I am pleased we have a change of government, but I am going to sit back to see what sort of a mess Mr Rudd makes of it - or hopefully - he won't, and we will have better things! Not recycled drinking water for one, thank you very much! And fix the hospitals with their waiting lists and lack of beds, and the dental system, there should be a free one for all like in UK - just private if you want it! And take the troups out of Irac, no more of our soldiers getting killed, it's not our war!

    On with running the country Mr Rudd! Tally Ho!

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  2. You may be interested to read Labors plan for seniors in this news item from their web site: Making Ends Meet.

    I'm not sure how it compares to what the Liberals had in mind but it sounds promising to me.

    I don't pretend to know each parties policies inside and out. I tend to just listen to what the leaders are saying around election time, then I vote for whichever one made the most sense.

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  3. That sounds pretty good! Never thought to look at a web site. Liberal were going to give $500 too, but paid twice a year, probably in March and Sept, as we have been doing. Last one was paid either last day of Sept or first day of Oct.

    We only get about $107 something at the moment. It has gone up slightly since it was introduced a couple of years ago, as it was $106 something then. I think it is only for gas and electric, not telephone, as we get a telephone allowance of about $21 going by the figures of $88 per year at the moment. We must get it 3mthly.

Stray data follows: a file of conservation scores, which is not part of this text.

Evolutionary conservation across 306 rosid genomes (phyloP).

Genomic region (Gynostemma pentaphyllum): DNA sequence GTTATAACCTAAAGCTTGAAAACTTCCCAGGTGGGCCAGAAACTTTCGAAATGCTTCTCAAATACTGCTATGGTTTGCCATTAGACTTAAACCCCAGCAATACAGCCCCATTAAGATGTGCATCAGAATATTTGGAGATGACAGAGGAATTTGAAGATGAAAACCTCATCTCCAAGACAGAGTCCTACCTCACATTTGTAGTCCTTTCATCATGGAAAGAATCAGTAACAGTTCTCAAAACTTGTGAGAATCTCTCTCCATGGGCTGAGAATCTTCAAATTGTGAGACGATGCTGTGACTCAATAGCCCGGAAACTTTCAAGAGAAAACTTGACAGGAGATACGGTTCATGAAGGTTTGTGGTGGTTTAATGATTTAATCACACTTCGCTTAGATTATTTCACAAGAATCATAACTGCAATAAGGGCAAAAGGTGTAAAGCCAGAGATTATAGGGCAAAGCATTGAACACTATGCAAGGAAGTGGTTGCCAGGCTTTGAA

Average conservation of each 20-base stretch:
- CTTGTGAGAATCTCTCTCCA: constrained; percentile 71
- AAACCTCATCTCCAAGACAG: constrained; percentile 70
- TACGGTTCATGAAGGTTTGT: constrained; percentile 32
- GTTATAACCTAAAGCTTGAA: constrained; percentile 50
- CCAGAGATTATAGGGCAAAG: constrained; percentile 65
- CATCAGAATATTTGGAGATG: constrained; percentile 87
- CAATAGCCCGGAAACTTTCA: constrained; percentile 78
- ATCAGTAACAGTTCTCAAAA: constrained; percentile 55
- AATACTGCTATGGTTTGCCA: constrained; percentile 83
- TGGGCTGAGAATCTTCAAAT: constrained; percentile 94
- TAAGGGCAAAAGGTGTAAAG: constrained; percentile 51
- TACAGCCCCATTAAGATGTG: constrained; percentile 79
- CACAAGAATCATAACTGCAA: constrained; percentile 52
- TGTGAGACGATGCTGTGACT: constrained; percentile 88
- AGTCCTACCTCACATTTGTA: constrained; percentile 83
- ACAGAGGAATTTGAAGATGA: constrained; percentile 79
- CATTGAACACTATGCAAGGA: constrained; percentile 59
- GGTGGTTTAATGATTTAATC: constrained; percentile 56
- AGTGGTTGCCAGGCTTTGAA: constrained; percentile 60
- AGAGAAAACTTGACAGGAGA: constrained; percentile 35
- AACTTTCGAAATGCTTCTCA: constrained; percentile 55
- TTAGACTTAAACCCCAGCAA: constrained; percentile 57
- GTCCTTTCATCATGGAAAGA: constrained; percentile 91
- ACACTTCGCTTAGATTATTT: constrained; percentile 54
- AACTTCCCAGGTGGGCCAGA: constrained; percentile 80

It will be much better to get the Utilities Allowance quarterly to coincide with the utilities. I also like the idea of the telephone allowance being increased to $132 per year to allow for the internet payment.

    I'm paying nearly $40 per month for the plan I'm on with Optus, and that is $10 cheaper because it's coupled with a landline or mobile 'phone. I didn't know if that was considered a 'luxury' that I didn't have to have, but obviously, Labour recognises that alot of Seniors are using the internet now, so isn't really a luxury, but has become, if not a necessity, more commonplace in the home, as a landline 'phone has.

    They used to be considered a luxury years ago, but are a necessity really, especially for seniors and if you are living alone. (it seems mobile 'phones have become a necessity now, but I'm still out on that!)

    I didn't realise you couldn't use your concession cards in another state, but obviously not, so that will be good. It said John Howard promised it, but didn't allow the money for it or something. Good to have the allowances and free internet for Seniors groups too.

    I am on the Widow's Allowance incorprating a Senior's pension, but I am not on the full aged pension yet, until I'm about 63yrs or so, as it's a sliding scale now depending on when you were born. I've been on the Widow's Allowance since I turned 50yrs, but it went on to include the pension allowance when I turned 60yrs last year.

    Good O! I might be able to have a bit more savings with that! The national concession doesn't come in until Jan '09 though, and the others I think it said in March next year.

    .........If this says 'Anonymous' it's not, it's me, Mum60, as I forgot to click the 'Other' until the Preview, and that's what it says.

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  4. I guess it's not so bad Labor won then huh? :)

    I never looked at Labor's web site until after they won ...yes and they let people like me vote! ;)